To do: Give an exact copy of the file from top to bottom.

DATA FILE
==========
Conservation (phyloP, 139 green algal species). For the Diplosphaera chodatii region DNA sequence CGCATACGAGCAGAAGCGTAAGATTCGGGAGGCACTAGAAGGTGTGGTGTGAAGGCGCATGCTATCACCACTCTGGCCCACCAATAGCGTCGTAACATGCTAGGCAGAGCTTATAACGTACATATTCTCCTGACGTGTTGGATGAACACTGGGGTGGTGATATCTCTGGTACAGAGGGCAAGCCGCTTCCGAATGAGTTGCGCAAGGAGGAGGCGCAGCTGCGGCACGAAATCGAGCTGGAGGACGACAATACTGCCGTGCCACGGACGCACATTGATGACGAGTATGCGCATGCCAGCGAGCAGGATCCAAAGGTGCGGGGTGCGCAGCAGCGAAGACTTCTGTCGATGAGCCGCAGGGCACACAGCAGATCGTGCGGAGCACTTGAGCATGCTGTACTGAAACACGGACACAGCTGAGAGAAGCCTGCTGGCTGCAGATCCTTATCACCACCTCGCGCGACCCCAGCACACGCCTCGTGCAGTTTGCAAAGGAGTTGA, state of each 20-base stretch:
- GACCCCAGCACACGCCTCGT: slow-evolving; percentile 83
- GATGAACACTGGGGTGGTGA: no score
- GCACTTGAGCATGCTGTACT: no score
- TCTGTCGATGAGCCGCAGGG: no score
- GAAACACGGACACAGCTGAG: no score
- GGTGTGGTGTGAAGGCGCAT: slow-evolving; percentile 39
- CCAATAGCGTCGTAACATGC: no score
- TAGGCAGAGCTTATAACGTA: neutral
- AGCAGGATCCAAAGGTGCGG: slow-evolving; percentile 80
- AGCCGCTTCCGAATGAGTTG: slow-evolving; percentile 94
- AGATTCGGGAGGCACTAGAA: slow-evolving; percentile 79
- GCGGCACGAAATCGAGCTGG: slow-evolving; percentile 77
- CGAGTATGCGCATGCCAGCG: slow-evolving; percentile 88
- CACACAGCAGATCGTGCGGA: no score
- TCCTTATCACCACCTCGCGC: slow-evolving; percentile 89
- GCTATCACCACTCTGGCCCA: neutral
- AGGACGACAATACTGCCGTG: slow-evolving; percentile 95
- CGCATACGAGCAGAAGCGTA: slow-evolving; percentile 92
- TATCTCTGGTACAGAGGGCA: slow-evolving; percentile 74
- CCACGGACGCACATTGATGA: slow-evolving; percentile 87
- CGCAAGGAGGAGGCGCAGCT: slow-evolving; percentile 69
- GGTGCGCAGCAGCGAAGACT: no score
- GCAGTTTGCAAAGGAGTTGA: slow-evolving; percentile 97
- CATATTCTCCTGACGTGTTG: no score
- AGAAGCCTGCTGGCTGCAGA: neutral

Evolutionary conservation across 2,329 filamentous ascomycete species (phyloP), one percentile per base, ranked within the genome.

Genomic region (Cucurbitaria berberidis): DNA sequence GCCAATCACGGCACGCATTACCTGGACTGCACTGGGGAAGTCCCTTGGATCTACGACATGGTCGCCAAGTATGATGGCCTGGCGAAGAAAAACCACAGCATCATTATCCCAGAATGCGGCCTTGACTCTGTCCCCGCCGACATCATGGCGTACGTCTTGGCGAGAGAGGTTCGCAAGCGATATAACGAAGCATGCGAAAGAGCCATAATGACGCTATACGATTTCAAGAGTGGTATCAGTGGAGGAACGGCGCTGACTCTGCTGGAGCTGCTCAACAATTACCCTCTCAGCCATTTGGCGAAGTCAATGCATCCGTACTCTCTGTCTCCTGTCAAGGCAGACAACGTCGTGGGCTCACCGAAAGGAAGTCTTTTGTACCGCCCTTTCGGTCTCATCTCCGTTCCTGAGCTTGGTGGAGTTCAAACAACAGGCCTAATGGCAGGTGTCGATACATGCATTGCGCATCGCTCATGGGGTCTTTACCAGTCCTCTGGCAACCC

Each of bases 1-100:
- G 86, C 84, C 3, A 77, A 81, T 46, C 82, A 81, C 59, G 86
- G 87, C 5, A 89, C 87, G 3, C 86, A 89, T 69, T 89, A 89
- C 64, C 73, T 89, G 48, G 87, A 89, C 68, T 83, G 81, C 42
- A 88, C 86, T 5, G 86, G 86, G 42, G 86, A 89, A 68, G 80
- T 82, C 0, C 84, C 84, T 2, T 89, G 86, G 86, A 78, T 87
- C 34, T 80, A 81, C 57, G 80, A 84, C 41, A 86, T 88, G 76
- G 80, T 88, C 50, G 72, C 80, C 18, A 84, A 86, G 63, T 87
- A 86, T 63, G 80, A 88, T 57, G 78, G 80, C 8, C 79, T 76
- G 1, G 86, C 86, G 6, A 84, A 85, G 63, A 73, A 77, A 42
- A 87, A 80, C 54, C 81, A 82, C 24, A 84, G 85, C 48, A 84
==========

Conservation (phyloP, 139 green algal species). For the Diplosphaera chodatii region DNA sequence CGCATACGAGCAGAAGCGTAAGATTCGGGAGGCACTAGAAGGTGTGGTGTGAAGGCGCATGCTATCACCACTCTGGCCCACCAATAGCGTCGTAACATGCTAGGCAGAGCTTATAACGTACATATTCTCCTGACGTGTTGGATGAACACTGGGGTGGTGATATCTCTGGTACAGAGGGCAAGCCGCTTCCGAATGAGTTGCGCAAGGAGGAGGCGCAGCTGCGGCACGAAATCGAGCTGGAGGACGACAATACTGCCGTGCCACGGACGCACATTGATGACGAGTATGCGCATGCCAGCGAGCAGGATCCAAAGGTGCGGGGTGCGCAGCAGCGAAGACTTCTGTCGATGAGCCGCAGGGCACACAGCAGATCGTGCGGAGCACTTGAGCATGCTGTACTGAAACACGGACACAGCTGAGAGAAGCCTGCTGGCTGCAGATCCTTATCACCACCTCGCGCGACCCCAGCACACGCCTCGTGCAGTTTGCAAAGGAGTTGA, state of each 20-base stretch:
- GACCCCAGCACACGCCTCGT: slow-evolving; percentile 83
- GATGAACACTGGGGTGGTGA: no score
- GCACTTGAGCATGCTGTACT: no score
- TCTGTCGATGAGCCGCAGGG: no score
- GAAACACGGACACAGCTGAG: no score
- GGTGTGGTGTGAAGGCGCAT: slow-evolving; percentile 39
- CCAATAGCGTCGTAACATGC: no score
- TAGGCAGAGCTTATAACGTA: neutral
- AGCAGGATCCAAAGGTGCGG: slow-evolving; percentile 80
- AGCCGCTTCCGAATGAGTTG: slow-evolving; percentile 94
- AGATTCGGGAGGCACTAGAA: slow-evolving; percentile 79
- GCGGCACGAAATCGAGCTGG: slow-evolving; percentile 77
- CGAGTATGCGCATGCCAGCG: slow-evolving; percentile 88
- CACACAGCAGATCGTGCGGA: no score
- TCCTTATCACCACCTCGCGC: slow-evolving; percentile 89
- GCTATCACCACTCTGGCCCA: neutral
- AGGACGACAATACTGCCGTG: slow-evolving; percentile 95
- CGCATACGAGCAGAAGCGTA: slow-evolving; percentile 92
- TATCTCTGGTACAGAGGGCA: slow-evolving; percentile 74
- CCACGGACGCACATTGATGA: slow-evolving; percentile 87
- CGCAAGGAGGAGGCGCAGCT: slow-evolving; percentile 69
- GGTGCGCAGCAGCGAAGACT: no score
- GCAGTTTGCAAAGGAGTTGA: slow-evolving; percentile 97
- CATATTCTCCTGACGTGTTG: no score
- AGAAGCCTGCTGGCTGCAGA: neutral

Evolutionary conservation across 2,329 filamentous ascomycete species (phyloP), one percentile per base, ranked within the genome.

Genomic region (Cucurbitaria berberidis): DNA sequence GCCAATCACGGCACGCATTACCTGGACTGCACTGGGGAAGTCCCTTGGATCTACGACATGGTCGCCAAGTATGATGGCCTGGCGAAGAAAAACCACAGCATCATTATCCCAGAATGCGGCCTTGACTCTGTCCCCGCCGACATCATGGCGTACGTCTTGGCGAGAGAGGTTCGCAAGCGATATAACGAAGCATGCGAAAGAGCCATAATGACGCTATACGATTTCAAGAGTGGTATCAGTGGAGGAACGGCGCTGACTCTGCTGGAGCTGCTCAACAATTACCCTCTCAGCCATTTGGCGAAGTCAATGCATCCGTACTCTCTGTCTCCTGTCAAGGCAGACAACGTCGTGGGCTCACCGAAAGGAAGTCTTTTGTACCGCCCTTTCGGTCTCATCTCCGTTCCTGAGCTTGGTGGAGTTCAAACAACAGGCCTAATGGCAGGTGTCGATACATGCATTGCGCATCGCTCATGGGGTCTTTACCAGTCCTCTGGCAACCC

Each of bases 1-100:
- G 86, C 84, C 3, A 77, A 81, T 46, C 82, A 81, C 59, G 86
- G 87, C 5, A 89, C 87, G 3, C 86, A 89, T 69, T 89, A 89
- C 64, C 73, T 89, G 48, G 87, A 89, C 68, T 83, G 81, C 42
- A 88, C 86, T 5, G 86, G 86, G 42, G 86, A 89, A 68, G 80
- T 82, C 0, C 84, C 84, T 2, T 89, G 86, G 86, A 78, T 87
- C 34, T 80, A 81, C 57, G 80, A 84, C 41, A 86, T 88, G 76
- G 80, T 88, C 50, G 72, C 80, C 18, A 84, A 86, G 63, T 87
- A 86, T 63, G 80, A 88, T 57, G 78, G 80, C 8, C 79, T 76
- G 1, G 86, C 86, G 6, A 84, A 85, G 63, A 73, A 77, A 42
- A 87, A 80, C 54, C 81, A 82, C 24, A 84, G 85, C 48, A 84